Weather Forecast


UND athletic director Brian Faison to retire Dec. 31

State probed apartment rental by Grand Forks official’s daughter; lease violation of federal rules

A state official said Tuesday, city officials had fixed an apparent conflict of interest in which the daughter of Grand Forks’ Director Urban Development director rented an apartment subsidized by federal funds that came through her father’s department.

The controversy became news when conservative blogger Rob Port wrote about it Tuesday on his Say Anything blog. Port wrote he had been tipped off by a reader about an April 1 public notice ad in the Herald paid for by the city revealing the “adverse finding” by the state Department of Commerce.

According to letters provided Tuesday to the Herald from state and city officials:

On March 4, Paul Govig, director of the community services division of the commerce department, wrote to Mayor Mike Brown about the apparent conflict of interest with Urban Development Director Greg Hoover and his daughter, Ashley Hoover, who works in his office.

Govig said a routine monitoring process last year found one of the city’s affordable apartment projects was “out of compliance” with a federal rule prohibiting “a conflict of interest, real or apparent,” involving an immediate family member of “an employee, officer or agent of the grantee or subgrantee” of such a subsidized program.

The fact that Ashley Hoover’s father was in charge of the city’s Urban Development department and that he “signed the relevant documents” which authorized federal funding for The Aurora on Griggs Square before the project was developed, and the fact she worked in the Urban Development department provided at least the perception of a conflict of interest, Govig said.

Govig told Mayor Brown that Govig needed to be sure that “Ms. Hoover’s lease not be renewed for 2014,” because of the violations of the HOME regulations and that notice of the violation had to be published in the local newspaper.

In a reply letter April 4, City Administrator Todd Feland told Govig the city had complied, noting Ashley Hoover’s apartment lease being terminated effective April 30 “and her employment with the city of Grand Forks will terminate in May.”

Despite some reports to the contrary, Govig said Tuesday he had made no demand that Ashley Hoover lose her job over the violation.

Moving out

Mayor Brown and Greg Hoover both said Tuesday Ashley Hoover is leaving her job next month of her own choice, unrelated to the conflict of interest issue.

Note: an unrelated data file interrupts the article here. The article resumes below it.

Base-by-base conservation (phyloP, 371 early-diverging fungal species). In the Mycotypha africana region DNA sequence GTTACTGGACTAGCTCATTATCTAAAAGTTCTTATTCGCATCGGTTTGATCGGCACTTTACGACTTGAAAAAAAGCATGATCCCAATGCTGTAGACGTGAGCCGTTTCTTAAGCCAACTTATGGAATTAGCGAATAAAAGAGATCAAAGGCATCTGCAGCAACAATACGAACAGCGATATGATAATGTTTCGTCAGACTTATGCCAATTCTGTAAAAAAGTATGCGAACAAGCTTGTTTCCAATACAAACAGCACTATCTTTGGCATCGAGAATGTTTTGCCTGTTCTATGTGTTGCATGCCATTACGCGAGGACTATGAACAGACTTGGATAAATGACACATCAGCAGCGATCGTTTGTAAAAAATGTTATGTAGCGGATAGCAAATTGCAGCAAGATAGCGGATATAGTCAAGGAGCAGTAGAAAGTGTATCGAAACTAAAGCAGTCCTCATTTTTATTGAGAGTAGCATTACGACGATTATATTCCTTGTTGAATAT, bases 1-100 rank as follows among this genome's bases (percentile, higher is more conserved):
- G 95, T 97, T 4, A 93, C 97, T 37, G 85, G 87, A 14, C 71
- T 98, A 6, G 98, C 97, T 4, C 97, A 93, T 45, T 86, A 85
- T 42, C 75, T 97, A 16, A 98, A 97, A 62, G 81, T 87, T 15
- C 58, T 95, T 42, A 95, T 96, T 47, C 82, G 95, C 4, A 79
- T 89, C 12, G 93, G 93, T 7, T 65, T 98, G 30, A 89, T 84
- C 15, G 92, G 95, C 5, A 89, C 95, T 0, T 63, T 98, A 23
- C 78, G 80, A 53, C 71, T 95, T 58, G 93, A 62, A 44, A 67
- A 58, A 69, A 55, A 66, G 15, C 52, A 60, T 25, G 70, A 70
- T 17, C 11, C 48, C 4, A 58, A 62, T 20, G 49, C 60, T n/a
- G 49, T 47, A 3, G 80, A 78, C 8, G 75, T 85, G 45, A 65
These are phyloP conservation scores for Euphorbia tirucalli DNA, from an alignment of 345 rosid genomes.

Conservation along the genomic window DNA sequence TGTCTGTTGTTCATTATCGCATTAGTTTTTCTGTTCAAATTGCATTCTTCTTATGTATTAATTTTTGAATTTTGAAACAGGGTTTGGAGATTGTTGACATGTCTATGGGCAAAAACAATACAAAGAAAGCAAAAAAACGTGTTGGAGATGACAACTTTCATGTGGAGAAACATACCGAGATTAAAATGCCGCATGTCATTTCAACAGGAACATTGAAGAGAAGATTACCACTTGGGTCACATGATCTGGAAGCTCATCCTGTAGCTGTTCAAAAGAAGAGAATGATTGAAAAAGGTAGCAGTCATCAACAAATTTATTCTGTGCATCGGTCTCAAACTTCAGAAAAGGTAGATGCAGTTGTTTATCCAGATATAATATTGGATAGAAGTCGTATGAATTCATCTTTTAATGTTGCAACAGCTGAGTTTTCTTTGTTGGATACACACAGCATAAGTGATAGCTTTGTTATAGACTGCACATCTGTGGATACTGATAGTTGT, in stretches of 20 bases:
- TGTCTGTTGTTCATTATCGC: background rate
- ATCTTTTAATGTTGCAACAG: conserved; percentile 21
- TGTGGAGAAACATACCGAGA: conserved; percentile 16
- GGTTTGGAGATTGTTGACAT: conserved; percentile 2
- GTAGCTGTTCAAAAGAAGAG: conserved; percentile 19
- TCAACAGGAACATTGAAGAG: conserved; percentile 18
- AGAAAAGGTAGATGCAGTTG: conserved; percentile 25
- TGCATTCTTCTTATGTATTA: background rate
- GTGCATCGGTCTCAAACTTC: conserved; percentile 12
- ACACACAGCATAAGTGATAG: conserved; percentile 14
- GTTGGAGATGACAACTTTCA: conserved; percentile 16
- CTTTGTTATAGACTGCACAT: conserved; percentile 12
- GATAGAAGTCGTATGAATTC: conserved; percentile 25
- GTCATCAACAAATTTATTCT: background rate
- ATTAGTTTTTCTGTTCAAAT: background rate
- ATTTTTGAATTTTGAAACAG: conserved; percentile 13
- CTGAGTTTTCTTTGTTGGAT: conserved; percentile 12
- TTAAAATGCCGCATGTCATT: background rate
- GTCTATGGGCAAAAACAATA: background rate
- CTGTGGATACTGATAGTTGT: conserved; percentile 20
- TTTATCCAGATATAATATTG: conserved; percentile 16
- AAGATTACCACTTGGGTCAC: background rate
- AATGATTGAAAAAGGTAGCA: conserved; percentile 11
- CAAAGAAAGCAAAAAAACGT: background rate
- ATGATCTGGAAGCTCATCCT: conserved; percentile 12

“She decided months ago, that she would quit at the end of the school year,” Greg Hoover said. His daughter has been attending UND and working part-time.

Aside from federal program rules, there is no city regulation against nepotism, said City Attorney Howard Swanson.

Govig said Tuesday the problem’s been fixed.

“We are satisfied. How I see it is, it was an honest mistake.”

He said it’s easy to do, even for a veteran of federal housing programs like Greg Hoover.

“Many of these federal programs have many, many rules and regulations and lots of red tape and it would be easy to do,” Govig said. “We have a great working relationship with the city of Grand Forks and with Greg and the mayor. We thought it was just an honest mistake that they need to correct.”

Hoover said of the federal program rule: “I completely forgot about it.”

And his daughter probably could have obtained a waiver to the regulation, based on her situation, Hoover said.

He said the important thing is he had nothing to do with his daughter qualifying for the low-rent apartment.

“I don’t make the decisions on who gets the apartments, that’s up the leasing agent,” Hoover said.

Terry Hanson, executive director of the Grand Forks Housing Authority, corroborated that, saying Greg Hoover has no say in the management or leasing decisions of such an apartment project once it’s built.

Federal funds

In 2011, Govig’s state office awarded $170,000 of federal HOME funds to the city’s Urban Development department to help build the $5.5 million 40-unit project called The Aurora on Griggs Square, completed in 2012, at the 600 block of First Avenue North.

Part of the deal is devoting eight of the units to special, lower-rent HOME-assisted levels for eligible low-income tenants.

Hanson said for one person to qualify for a HOME-assisted one-bedroom unit in The Aurora on Griggs, her annual income must be no higher than $29,340, which is 60 percent of the area median income for one person.

His daughter “definitely qualified,” Greg Hoover said.

Like other renters of the eight HOME-assisted units, Ashley Hoover receives an effective subsidy of about $275 per month in rent.

The rent for such a unit would be $512 to a qualified renter, about 65 percent of the $786 charged for similar apartments in the same building which do not get the HOME funding, Hanson said.